Music Lessons In Early Childhood May Improve Brain’s Performance

Taking Music Lessons As A Child Could Physically Change Your Brain

Each had a magnetic resonance scan to measure the thickness of the cortex and the volume of grey matter in their brains. After taking gender and the number of years spent having music lessons into account, Wang found that musical training that started before the age of seven appeared to thicken areas of the brain involved in language skills and executive function, which is a person’s ability to plan and carry out tasks. She presented the results at the Society for Neuroscience annual meeting in San Diego. “We’re not sure why these changes arise, but a reasonable explanation is that early starters might rely more on auditory clues during learning music, since it might be more difficult for younger children to read music,” Wang said. The findings build on earlier work that suggests musical training before the age of seven can have a significant impact on the brain’s development.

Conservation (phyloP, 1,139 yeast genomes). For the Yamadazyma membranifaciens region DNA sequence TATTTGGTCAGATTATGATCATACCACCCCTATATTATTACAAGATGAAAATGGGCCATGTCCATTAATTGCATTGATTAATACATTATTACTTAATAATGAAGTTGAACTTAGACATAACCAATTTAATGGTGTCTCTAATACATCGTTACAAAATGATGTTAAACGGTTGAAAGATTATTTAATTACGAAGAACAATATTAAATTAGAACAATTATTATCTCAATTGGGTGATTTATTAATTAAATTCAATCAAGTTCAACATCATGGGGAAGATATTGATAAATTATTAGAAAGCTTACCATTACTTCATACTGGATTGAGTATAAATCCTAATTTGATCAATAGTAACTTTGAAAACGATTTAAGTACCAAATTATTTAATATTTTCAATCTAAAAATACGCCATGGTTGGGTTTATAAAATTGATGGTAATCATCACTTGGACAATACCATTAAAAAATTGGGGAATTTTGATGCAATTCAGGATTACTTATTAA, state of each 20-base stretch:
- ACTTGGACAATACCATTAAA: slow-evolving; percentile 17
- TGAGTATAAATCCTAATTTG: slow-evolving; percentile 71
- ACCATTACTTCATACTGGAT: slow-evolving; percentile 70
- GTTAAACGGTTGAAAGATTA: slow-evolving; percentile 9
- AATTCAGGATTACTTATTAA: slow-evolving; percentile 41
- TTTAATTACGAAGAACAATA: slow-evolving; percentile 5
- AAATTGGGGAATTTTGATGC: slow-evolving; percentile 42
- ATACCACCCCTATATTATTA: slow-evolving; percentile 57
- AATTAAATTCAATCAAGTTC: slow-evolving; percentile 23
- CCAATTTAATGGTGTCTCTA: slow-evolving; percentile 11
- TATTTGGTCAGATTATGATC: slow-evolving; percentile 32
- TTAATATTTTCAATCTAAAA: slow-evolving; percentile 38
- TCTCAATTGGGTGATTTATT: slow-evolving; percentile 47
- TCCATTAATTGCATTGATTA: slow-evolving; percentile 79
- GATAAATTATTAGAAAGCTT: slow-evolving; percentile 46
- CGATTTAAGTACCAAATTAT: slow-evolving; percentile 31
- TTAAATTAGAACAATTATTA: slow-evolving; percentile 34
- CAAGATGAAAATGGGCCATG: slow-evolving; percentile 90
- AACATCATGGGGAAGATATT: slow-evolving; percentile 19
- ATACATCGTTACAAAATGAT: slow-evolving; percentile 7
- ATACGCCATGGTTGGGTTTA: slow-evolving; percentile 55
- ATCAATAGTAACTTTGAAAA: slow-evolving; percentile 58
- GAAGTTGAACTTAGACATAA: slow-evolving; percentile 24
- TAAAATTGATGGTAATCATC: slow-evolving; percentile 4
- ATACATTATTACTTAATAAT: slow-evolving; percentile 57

For the original version including any supplementary images or video, visit http://www.theguardian.com/science/2013/nov/12/music-lessons-early-childhood-brain-performance

The researchers from the University of Kansas Medical Center found that the people who had the most musical training in their lives had the best mental sharpness, and scored the highest on brain functioning tests. Prevents Heart Transplant Rejection (In Mice) It may so far only be shown in mice, but it’s still pretty amazing: Japanese researchers found that exposing mice to certain kinds of music was linked with “prolonged survival” after a heart transplant, Miller-McCune reported. The mice in the study were exposed to either Mozart, Verdi (opera music), New Age-type music, no music at all, or a sound frequency.
For the original version including any supplementary images or video, visit http://www.huffingtonpost.com/2013/11/14/music-lessons-brain-child-physical-changes_n_4260917.html

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